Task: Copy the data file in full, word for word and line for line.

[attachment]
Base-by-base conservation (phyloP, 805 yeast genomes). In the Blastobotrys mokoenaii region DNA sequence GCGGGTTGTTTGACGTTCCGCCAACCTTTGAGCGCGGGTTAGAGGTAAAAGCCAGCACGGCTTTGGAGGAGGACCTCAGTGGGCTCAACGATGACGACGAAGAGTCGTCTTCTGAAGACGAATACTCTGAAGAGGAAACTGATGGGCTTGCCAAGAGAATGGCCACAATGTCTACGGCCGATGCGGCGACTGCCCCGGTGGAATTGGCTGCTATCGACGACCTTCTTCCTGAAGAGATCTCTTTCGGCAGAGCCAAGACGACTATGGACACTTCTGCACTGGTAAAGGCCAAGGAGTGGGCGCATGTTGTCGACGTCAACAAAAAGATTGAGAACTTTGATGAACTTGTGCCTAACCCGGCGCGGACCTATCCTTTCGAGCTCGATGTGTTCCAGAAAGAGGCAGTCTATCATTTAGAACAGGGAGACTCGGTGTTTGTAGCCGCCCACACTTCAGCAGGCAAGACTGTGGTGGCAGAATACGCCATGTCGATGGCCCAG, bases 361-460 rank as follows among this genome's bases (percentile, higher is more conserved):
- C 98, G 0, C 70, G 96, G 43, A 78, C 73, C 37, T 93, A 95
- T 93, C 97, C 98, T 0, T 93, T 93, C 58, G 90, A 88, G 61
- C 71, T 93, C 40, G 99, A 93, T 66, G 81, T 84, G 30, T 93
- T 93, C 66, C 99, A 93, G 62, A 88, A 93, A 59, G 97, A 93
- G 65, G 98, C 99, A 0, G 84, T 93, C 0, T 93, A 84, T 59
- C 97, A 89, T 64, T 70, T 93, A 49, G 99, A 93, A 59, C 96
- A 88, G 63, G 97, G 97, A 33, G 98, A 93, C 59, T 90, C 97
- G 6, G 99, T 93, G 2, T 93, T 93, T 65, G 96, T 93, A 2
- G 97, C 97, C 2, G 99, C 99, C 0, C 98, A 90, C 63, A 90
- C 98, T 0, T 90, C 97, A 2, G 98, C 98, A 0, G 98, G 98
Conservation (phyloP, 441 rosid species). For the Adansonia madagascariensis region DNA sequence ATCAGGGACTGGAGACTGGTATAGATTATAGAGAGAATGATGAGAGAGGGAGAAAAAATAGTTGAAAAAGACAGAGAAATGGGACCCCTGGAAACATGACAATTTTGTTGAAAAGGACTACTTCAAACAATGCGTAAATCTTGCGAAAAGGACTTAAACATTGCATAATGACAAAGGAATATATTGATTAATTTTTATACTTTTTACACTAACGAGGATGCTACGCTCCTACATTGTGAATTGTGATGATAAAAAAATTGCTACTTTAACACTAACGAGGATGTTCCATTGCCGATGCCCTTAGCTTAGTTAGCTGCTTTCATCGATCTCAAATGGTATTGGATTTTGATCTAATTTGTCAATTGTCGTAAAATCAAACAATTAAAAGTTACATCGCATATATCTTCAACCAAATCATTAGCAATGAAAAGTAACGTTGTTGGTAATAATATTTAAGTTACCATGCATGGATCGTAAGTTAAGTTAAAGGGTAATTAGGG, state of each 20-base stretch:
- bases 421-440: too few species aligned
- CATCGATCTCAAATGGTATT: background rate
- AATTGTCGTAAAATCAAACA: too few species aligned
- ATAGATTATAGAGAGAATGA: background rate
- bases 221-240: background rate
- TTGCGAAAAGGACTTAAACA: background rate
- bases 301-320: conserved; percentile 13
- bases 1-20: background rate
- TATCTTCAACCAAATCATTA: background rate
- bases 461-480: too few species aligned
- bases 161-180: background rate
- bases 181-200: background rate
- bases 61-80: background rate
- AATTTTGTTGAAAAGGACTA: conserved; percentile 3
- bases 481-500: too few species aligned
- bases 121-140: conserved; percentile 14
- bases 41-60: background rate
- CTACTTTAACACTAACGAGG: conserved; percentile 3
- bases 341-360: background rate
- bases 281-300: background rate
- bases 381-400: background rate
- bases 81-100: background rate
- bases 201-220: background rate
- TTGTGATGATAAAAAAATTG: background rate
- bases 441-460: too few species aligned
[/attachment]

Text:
Base-by-base conservation (phyloP, 805 yeast genomes). In the Blastobotrys mokoenaii region DNA sequence GCGGGTTGTTTGACGTTCCGCCAACCTTTGAGCGCGGGTTAGAGGTAAAAGCCAGCACGGCTTTGGAGGAGGACCTCAGTGGGCTCAACGATGACGACGAAGAGTCGTCTTCTGAAGACGAATACTCTGAAGAGGAAACTGATGGGCTTGCCAAGAGAATGGCCACAATGTCTACGGCCGATGCGGCGACTGCCCCGGTGGAATTGGCTGCTATCGACGACCTTCTTCCTGAAGAGATCTCTTTCGGCAGAGCCAAGACGACTATGGACACTTCTGCACTGGTAAAGGCCAAGGAGTGGGCGCATGTTGTCGACGTCAACAAAAAGATTGAGAACTTTGATGAACTTGTGCCTAACCCGGCGCGGACCTATCCTTTCGAGCTCGATGTGTTCCAGAAAGAGGCAGTCTATCATTTAGAACAGGGAGACTCGGTGTTTGTAGCCGCCCACACTTCAGCAGGCAAGACTGTGGTGGCAGAATACGCCATGTCGATGGCCCAG, bases 361-460 rank as follows among this genome's bases (percentile, higher is more conserved):
- C 98, G 0, C 70, G 96, G 43, A 78, C 73, C 37, T 93, A 95
- T 93, C 97, C 98, T 0, T 93, T 93, C 58, G 90, A 88, G 61
- C 71, T 93, C 40, G 99, A 93, T 66, G 81, T 84, G 30, T 93
- T 93, C 66, C 99, A 93, G 62, A 88, A 93, A 59, G 97, A 93
- G 65, G 98, C 99, A 0, G 84, T 93, C 0, T 93, A 84, T 59
- C 97, A 89, T 64, T 70, T 93, A 49, G 99, A 93, A 59, C 96
- A 88, G 63, G 97, G 97, A 33, G 98, A 93, C 59, T 90, C 97
- G 6, G 99, T 93, G 2, T 93, T 93, T 65, G 96, T 93, A 2
- G 97, C 97, C 2, G 99, C 99, C 0, C 98, A 90, C 63, A 90
- C 98, T 0, T 90, C 97, A 2, G 98, C 98, A 0, G 98, G 98
Conservation (phyloP, 441 rosid species). For the Adansonia madagascariensis region DNA sequence ATCAGGGACTGGAGACTGGTATAGATTATAGAGAGAATGATGAGAGAGGGAGAAAAAATAGTTGAAAAAGACAGAGAAATGGGACCCCTGGAAACATGACAATTTTGTTGAAAAGGACTACTTCAAACAATGCGTAAATCTTGCGAAAAGGACTTAAACATTGCATAATGACAAAGGAATATATTGATTAATTTTTATACTTTTTACACTAACGAGGATGCTACGCTCCTACATTGTGAATTGTGATGATAAAAAAATTGCTACTTTAACACTAACGAGGATGTTCCATTGCCGATGCCCTTAGCTTAGTTAGCTGCTTTCATCGATCTCAAATGGTATTGGATTTTGATCTAATTTGTCAATTGTCGTAAAATCAAACAATTAAAAGTTACATCGCATATATCTTCAACCAAATCATTAGCAATGAAAAGTAACGTTGTTGGTAATAATATTTAAGTTACCATGCATGGATCGTAAGTTAAGTTAAAGGGTAATTAGGG, state of each 20-base stretch:
- bases 421-440: too few species aligned
- CATCGATCTCAAATGGTATT: background rate
- AATTGTCGTAAAATCAAACA: too few species aligned
- ATAGATTATAGAGAGAATGA: background rate
- bases 221-240: background rate
- TTGCGAAAAGGACTTAAACA: background rate
- bases 301-320: conserved; percentile 13
- bases 1-20: background rate
- TATCTTCAACCAAATCATTA: background rate
- bases 461-480: too few species aligned
- bases 161-180: background rate
- bases 181-200: background rate
- bases 61-80: background rate
- AATTTTGTTGAAAAGGACTA: conserved; percentile 3
- bases 481-500: too few species aligned
- bases 121-140: conserved; percentile 14
- bases 41-60: background rate
- CTACTTTAACACTAACGAGG: conserved; percentile 3
- bases 341-360: background rate
- bases 281-300: background rate
- bases 381-400: background rate
- bases 81-100: background rate
- bases 201-220: background rate
- TTGTGATGATAAAAAAATTG: background rate
- bases 441-460: too few species aligned